Originally Posted by oasis84
Hi jekyph are you suggesting supplementing fish oil in lieu of DHA? DHA is a fatty acid found in fish oil so unless you're veg and supplementing with a non-fish source they are one in the same.
They are not the same thing; fish oil contains DHA and EPA. Your body needs both. :)
From Dr. Hale with the InfantRisk Center:
http://www.infantrisk.com/content/non-drug-treatment (this is specifically on depression, but as these essential fatty acids get 'used up' in pregnancy and breastfeeding, mothers become deficient, increasing their chances of PPD and other health issues)
"The long-chain Omega-3 fatty acids, EPA and DHA, have been used successfully to both prevent and treat depression. Both of these are found in fatty fish. EPA is the Omega-3 that actually treats depression because it specifically addresses the physiologic consequences of depression and lowers the stress response. It has been used by itself or has been combined with medications. When it is used with medications, it makes medications work more effectively. The American Psychiatric Association recently recognized EPA as a promising treatment for mood disorders.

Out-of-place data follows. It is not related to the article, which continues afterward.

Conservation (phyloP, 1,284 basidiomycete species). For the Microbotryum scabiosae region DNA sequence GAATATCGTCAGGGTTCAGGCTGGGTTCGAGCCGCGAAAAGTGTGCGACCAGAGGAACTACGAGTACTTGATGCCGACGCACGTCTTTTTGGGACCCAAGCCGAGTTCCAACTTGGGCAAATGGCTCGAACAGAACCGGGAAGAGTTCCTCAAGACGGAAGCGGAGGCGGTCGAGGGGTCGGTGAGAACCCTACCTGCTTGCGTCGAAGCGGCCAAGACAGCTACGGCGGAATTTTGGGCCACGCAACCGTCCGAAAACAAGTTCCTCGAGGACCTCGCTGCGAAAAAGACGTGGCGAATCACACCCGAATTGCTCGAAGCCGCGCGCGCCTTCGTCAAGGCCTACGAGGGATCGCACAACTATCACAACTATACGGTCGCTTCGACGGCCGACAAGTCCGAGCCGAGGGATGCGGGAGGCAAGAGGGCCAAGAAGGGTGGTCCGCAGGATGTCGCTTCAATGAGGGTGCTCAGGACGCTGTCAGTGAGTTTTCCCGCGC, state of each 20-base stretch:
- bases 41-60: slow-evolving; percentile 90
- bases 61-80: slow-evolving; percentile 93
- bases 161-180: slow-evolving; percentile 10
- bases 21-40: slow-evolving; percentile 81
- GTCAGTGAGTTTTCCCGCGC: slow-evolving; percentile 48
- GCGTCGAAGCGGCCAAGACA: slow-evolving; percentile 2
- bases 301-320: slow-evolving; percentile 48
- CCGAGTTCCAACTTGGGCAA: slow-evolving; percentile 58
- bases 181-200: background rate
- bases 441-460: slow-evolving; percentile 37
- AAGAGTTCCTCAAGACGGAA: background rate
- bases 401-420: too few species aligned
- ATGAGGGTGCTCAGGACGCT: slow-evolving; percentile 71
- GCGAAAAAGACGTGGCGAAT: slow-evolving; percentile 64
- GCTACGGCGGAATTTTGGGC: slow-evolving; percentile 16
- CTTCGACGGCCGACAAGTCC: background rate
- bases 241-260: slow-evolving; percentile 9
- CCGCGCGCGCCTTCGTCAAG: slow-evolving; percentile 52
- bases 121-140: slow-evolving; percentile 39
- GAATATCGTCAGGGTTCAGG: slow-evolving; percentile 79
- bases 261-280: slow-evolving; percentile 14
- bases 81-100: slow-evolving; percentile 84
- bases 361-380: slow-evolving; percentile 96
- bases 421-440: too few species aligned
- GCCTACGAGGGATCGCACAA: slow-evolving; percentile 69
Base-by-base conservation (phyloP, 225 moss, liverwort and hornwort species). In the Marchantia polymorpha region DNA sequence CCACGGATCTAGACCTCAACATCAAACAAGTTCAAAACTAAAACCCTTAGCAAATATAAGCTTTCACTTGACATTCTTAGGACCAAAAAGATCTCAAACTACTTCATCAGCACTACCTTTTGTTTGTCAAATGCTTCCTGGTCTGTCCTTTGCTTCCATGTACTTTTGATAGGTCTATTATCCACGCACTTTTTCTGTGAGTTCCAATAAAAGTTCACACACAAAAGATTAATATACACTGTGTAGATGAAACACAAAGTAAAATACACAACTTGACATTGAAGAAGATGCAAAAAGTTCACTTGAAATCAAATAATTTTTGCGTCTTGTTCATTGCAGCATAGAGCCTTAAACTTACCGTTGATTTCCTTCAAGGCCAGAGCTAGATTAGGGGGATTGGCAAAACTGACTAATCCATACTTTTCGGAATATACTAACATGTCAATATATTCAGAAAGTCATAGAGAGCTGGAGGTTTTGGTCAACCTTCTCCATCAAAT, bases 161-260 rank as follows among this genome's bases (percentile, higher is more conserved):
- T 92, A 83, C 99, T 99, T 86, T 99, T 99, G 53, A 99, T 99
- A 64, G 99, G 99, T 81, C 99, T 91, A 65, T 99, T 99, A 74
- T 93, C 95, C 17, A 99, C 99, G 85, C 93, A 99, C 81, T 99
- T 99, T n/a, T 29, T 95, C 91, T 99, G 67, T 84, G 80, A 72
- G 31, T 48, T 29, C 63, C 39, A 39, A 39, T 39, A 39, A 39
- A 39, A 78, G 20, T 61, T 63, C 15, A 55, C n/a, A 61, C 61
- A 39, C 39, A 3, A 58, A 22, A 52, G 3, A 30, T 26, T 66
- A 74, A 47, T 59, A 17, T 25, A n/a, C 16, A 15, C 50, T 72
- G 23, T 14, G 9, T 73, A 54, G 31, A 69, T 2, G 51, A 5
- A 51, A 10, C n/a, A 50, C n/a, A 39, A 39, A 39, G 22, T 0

DHA helps prevent depression, but studies so far have found that it does not treat it by itself. It is usually combined with EPA. There is a vegetarian source of DHA, but no vegetarian source of EPA; fish oil is still the best source."
"During pregnancy, your baby gets most of his or her food from the foods you eat and vitamins you take.
Omega-3 fatty acids (omega-3s) are an important family of building blocks needed during pregnancy and
breastfeeding. The two most important omega-3s are DHA and EPA. Our bodies cannot make these fatty
acids, so we have to get them from food."
From the medical journal Reviews in Obstetrics and Gynecology:
"Specific to pregnancy, although both DHA and AA appear to be essential to fetal CNS development, the relatively poor intake of EPA coupled with the high intake of linoleic acid (which produces AA), may affect pregnancy outcome by altering the balance of the eicosanoids produced. 2,5,6,14–16 A high ratio of AA to EPA may promote untoward effects such as preterm labor and preeclampsia. 2,17 A linoleic acid-rich diet produces an abundance of AA, which serves as a precursor of the potent 2-series prostaglandins (PGs) E2 and PGF2α, and the vasoconstrictor thromboxane (TX) A2. Both PGE2 and PGF2α are closely associated with the initiation of labor and preterm labor, whereas thromboxane A2has been associated with preeclampsia."
"Because only about 4% to 11% of DHA is retroconverted to EPA,10,11,26 pregnant women who just take DHA supplements, without any dietary EPA, may be unable to produce the right balance of eicosanoids and may limit the transport and uptake of DHA into fetal cells."